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Polluting environs to be termed as minor offence, littering in open may draw penalty

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By NewsGram Staff Writer

The Ministry of Environment and Forests, in an attempt to give Swachh Bharat Abhiyan a legal affect, will make littering in the open, dumping electronic waste, defacement of public places and use of banned plastic bags a “minor offence” with monetary penalties on the spot.

Minor offence will also include “manufacturing, possession and use of restricted or prohibited substance such as plastic bags below the prescribed thickness and violation of their disposal, including electronic waste”.

The Indian Express reported that to promote public awareness on cleanliness, the Environmental Laws (Amendment) Bill will be introduced in the monsoon session of Parliament to club these violations as non-cognizable crime.

“The Environment (Protection) Act (EPA) does not allow civil financial penalties to usher an active enforcement of environmental laws. And the existing criminal settlement alone is not proving effective. Penalty checks and public participation will lead to in-built social check”, reported the news paper.

The report stated that the Bill will specify minor offence in the EPA that will not involve filing an FIR or arrest. However it will attract a fine on the spot as happens in the case of “making atmosphere noxious to health” which attracts a fine of Rs 500. The required amount of fine will be governed under local municipal laws, within rules prescribed by the central law.

Prakash Javadekar, Environment and Forests Minister, has been rooting for bringing changes in the EPA to make compliance mechanism to discourage pollution, more effective.

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Plastics Can Be Eaten By Enzymes And Reduce Pollution

The enzyme is able to digest polyethylene terephthalate

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Packs of flattened polyethylene terephthalate (or PET) bottles are carried into a depot before being pulverized as part of a recycling process at Tokyo PET Bottle Recycle Co. in Tokyo, Aug. 13, 2002. Researchers in Britain and the United States have engineered an enzyme that breaks down such plastics.
Packs of flattened polyethylene terephthalate (or PET) bottles are carried into a depot before being pulverized as part of a recycling process at Tokyo PET Bottle Recycle Co. in Tokyo, Aug. 13, 2002. Researchers in Britain and the United States have engineered an enzyme that breaks down such plastics. VOA

Scientists in Britain and the United States say they have engineered a plastic-eating enzyme that could help in the fight against pollution.

The enzyme is able to digest polyethylene terephthalate, or PET — a form of plastic patented in the 1940s and now used in millions of tons of plastic bottles. PET plastics can persist for hundreds of years in the environment and currently pollute large areas of land and sea worldwide.

Researchers from Britain’s University of Portsmouth and the U.S. Department of Energy’s National Renewable Energy Laboratory made the discovery while examining the structure of a natural enzyme thought to have evolved in a waste-recycling center in Japan.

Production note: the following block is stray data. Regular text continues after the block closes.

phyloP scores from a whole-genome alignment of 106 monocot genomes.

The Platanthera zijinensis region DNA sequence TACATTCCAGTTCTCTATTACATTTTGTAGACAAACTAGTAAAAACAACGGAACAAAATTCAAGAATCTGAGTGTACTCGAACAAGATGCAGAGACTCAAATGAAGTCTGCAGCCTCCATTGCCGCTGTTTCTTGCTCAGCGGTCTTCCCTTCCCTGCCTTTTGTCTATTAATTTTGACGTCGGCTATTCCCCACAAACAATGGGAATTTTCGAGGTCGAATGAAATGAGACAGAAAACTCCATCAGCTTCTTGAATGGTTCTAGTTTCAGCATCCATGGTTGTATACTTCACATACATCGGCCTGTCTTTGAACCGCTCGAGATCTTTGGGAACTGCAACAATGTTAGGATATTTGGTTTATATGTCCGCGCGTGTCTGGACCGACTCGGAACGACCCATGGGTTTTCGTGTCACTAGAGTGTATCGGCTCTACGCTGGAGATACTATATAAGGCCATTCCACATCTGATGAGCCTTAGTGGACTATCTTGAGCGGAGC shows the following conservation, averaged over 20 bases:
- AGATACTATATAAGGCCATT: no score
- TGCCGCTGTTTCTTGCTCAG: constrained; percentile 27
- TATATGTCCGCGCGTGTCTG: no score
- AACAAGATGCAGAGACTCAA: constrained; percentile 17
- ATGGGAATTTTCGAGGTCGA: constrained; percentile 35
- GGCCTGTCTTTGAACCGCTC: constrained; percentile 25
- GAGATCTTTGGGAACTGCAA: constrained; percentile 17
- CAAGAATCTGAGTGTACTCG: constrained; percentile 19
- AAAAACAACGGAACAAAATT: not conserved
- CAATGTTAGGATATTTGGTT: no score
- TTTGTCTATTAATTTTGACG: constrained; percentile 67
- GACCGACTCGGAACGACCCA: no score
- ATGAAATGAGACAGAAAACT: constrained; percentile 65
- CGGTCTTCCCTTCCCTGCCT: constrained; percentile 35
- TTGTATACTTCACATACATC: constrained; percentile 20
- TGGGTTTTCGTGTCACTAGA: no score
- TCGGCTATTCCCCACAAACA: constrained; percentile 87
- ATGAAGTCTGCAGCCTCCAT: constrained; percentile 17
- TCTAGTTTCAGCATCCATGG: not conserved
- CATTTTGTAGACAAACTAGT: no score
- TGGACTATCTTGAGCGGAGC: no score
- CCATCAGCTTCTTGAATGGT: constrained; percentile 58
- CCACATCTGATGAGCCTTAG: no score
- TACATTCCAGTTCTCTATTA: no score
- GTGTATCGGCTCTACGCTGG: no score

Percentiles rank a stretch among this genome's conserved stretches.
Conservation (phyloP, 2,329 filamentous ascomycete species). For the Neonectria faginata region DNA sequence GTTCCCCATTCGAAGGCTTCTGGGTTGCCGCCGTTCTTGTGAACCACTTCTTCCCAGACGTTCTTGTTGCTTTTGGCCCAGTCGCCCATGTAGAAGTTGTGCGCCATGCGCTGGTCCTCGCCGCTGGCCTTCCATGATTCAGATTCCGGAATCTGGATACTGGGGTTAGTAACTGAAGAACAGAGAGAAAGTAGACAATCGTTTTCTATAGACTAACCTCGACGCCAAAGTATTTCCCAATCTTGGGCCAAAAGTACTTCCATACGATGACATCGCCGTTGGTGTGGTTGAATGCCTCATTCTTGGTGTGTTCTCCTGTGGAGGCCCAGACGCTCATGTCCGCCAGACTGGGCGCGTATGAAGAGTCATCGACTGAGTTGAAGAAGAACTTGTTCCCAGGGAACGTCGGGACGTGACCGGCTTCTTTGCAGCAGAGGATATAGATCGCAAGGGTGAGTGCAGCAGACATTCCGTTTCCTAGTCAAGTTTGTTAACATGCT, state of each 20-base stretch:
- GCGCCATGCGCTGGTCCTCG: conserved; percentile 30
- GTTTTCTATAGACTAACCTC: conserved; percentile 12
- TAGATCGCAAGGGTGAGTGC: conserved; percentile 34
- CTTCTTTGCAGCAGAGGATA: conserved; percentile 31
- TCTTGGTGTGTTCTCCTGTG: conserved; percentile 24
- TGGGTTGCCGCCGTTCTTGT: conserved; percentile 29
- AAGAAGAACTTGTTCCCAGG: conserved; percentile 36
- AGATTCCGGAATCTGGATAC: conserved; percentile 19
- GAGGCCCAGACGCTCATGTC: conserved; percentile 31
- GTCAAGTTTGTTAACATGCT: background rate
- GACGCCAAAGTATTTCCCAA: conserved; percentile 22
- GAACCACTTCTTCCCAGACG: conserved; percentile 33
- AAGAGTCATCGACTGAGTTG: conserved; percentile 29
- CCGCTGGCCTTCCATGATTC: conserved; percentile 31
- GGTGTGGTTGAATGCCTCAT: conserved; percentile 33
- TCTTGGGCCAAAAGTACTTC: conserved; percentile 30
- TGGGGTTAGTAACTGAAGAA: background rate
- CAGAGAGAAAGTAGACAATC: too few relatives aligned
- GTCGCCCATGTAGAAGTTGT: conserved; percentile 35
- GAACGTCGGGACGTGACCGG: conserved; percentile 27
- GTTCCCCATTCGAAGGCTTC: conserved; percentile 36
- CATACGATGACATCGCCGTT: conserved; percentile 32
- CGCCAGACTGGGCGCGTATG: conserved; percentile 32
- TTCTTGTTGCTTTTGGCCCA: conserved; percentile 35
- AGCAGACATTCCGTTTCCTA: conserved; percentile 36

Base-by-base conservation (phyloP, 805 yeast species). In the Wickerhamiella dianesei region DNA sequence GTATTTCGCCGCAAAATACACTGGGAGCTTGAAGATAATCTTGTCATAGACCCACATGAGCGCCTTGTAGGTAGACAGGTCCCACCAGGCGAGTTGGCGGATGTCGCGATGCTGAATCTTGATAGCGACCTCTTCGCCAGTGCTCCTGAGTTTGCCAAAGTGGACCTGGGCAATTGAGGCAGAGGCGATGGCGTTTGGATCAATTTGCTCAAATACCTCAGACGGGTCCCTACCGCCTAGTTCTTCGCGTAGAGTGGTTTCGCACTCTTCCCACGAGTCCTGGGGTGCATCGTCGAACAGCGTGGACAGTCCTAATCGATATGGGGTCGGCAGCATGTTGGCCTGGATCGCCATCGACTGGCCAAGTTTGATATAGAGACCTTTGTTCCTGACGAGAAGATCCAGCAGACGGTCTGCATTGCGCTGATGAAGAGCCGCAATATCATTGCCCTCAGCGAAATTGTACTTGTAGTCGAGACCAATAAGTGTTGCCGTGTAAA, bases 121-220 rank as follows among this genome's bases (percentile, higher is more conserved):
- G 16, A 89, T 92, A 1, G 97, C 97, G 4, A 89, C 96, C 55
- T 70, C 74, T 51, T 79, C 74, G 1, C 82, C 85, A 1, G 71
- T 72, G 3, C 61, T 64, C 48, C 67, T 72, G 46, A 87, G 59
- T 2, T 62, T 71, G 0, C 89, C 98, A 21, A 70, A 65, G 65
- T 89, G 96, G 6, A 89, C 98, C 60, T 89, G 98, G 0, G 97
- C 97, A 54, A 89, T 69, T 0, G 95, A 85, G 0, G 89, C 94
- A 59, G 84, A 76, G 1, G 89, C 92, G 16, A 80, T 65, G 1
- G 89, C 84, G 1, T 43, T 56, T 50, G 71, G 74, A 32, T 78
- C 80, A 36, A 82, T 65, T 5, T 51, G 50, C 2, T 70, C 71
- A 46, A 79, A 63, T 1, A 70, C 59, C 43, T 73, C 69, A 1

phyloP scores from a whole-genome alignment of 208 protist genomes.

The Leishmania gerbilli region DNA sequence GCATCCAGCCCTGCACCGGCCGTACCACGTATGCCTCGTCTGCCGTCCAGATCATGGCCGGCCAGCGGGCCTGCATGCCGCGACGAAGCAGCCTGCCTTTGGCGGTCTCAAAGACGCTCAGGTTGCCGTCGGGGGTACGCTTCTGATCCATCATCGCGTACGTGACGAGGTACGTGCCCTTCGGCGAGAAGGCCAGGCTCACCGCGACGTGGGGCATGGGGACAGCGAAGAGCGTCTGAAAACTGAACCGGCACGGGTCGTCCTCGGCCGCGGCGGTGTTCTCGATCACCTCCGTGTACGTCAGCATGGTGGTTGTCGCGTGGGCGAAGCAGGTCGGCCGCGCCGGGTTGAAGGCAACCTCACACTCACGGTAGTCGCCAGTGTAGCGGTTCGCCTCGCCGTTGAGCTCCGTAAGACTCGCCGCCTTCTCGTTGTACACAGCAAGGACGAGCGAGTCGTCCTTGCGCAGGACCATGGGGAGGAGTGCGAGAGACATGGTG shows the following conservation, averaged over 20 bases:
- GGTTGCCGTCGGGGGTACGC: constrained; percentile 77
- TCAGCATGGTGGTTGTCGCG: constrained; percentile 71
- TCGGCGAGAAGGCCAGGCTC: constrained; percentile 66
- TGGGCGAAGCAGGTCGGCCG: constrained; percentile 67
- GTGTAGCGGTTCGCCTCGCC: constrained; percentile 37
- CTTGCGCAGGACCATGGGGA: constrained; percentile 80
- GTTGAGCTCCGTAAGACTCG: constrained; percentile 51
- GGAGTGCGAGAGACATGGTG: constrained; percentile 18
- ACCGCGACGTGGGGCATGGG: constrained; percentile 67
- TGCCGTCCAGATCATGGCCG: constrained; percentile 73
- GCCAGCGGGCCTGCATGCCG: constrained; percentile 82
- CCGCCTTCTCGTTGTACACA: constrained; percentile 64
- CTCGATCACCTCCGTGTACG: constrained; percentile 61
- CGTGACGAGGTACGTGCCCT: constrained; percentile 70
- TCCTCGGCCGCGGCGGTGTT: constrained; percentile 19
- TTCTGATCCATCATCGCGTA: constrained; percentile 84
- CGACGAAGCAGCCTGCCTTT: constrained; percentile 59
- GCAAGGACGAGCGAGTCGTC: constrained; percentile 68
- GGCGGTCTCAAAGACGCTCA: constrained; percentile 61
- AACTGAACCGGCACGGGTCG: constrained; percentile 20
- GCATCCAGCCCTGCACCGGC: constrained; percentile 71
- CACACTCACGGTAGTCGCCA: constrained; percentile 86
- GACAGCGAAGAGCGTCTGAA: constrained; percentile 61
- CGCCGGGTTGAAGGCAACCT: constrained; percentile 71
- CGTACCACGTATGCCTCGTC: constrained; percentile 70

Finding that this enzyme was helping a bacteria to break down, or digest, PET plastic, the researchers decided to “tweak” its structure by adding some amino acids, said John McGeehan, a professor at Portsmouth who co-led the work.

This led to a serendipitous change in the enzyme’s actions — allowing its plastic-eating abilities to work faster.

“We’ve made an improved version of the enzyme better than the natural one already,” McGeehan told Reuters in an interview.

“That’s really exciting because that means that there’s potential to optimize the enzyme even further.”

The team, whose finding was published Monday in the Proceedings of the National Academy of Sciences journal, is now working on improving the enzyme further to see if it could be capable of breaking down PET plastics on an industrial scale.

Plastic pollution
Plastic pollution, Pixabay

“It’s well within the possibility that in the coming years we will see an industrially viable process to turn PET, and potentially other [plastics], back into their original building blocks so that they can be sustainably recycled,” McGeehan said.

‘Strong potential’

Independent scientists not directly involved with the research said it was exciting, but cautioned that the enzyme’s development as a potential solution for pollution was still at an early stage.

“Enzymes are non-toxic, biodegradable and can be produced in large amounts by microorganisms,” said Oliver Jones, a Melbourne University chemistry expert. “There is strong potential to use enzyme technology to help with society’s growing waste problem by breaking down some of the most commonly used plastics.”

Douglas Kell, a professor of bioanalytical science at Manchester University, said further rounds of work “should be expected to improve the enzyme yet further.”

Also read: Ayushmann Khurana speaks against plastic pollution

“All told, this advance brings the goal of sustainably recyclable polymers significantly closer,” he added. (VOA)